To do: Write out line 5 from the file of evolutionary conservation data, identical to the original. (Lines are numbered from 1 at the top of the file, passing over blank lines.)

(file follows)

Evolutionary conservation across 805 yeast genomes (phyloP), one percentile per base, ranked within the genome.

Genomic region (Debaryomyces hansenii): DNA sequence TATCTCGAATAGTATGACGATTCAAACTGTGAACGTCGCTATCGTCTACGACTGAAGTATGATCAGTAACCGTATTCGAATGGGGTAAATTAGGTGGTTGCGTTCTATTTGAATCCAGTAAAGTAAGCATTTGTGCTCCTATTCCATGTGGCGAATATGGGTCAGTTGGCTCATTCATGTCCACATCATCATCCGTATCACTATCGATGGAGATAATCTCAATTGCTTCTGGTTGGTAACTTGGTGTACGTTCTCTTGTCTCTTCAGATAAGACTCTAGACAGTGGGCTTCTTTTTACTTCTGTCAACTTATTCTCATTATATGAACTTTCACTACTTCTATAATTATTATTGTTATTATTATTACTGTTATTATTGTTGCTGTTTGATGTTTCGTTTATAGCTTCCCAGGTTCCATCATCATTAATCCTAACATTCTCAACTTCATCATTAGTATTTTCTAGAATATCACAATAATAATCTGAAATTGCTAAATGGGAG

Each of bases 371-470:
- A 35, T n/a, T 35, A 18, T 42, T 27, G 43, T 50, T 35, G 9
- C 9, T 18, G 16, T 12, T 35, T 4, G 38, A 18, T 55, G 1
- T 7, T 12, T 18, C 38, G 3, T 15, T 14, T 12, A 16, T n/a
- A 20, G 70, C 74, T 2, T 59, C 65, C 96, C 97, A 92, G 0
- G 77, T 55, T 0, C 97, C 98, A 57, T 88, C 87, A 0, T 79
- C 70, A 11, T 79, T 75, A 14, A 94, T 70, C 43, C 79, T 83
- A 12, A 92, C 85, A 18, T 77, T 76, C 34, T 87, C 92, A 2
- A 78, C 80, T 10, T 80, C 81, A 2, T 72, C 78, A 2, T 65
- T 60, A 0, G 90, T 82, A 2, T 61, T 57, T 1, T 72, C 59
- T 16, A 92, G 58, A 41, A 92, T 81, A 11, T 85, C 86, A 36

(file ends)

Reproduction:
- C 9, T 18, G 16, T 12, T 35, T 4, G 38, A 18, T 55, G 1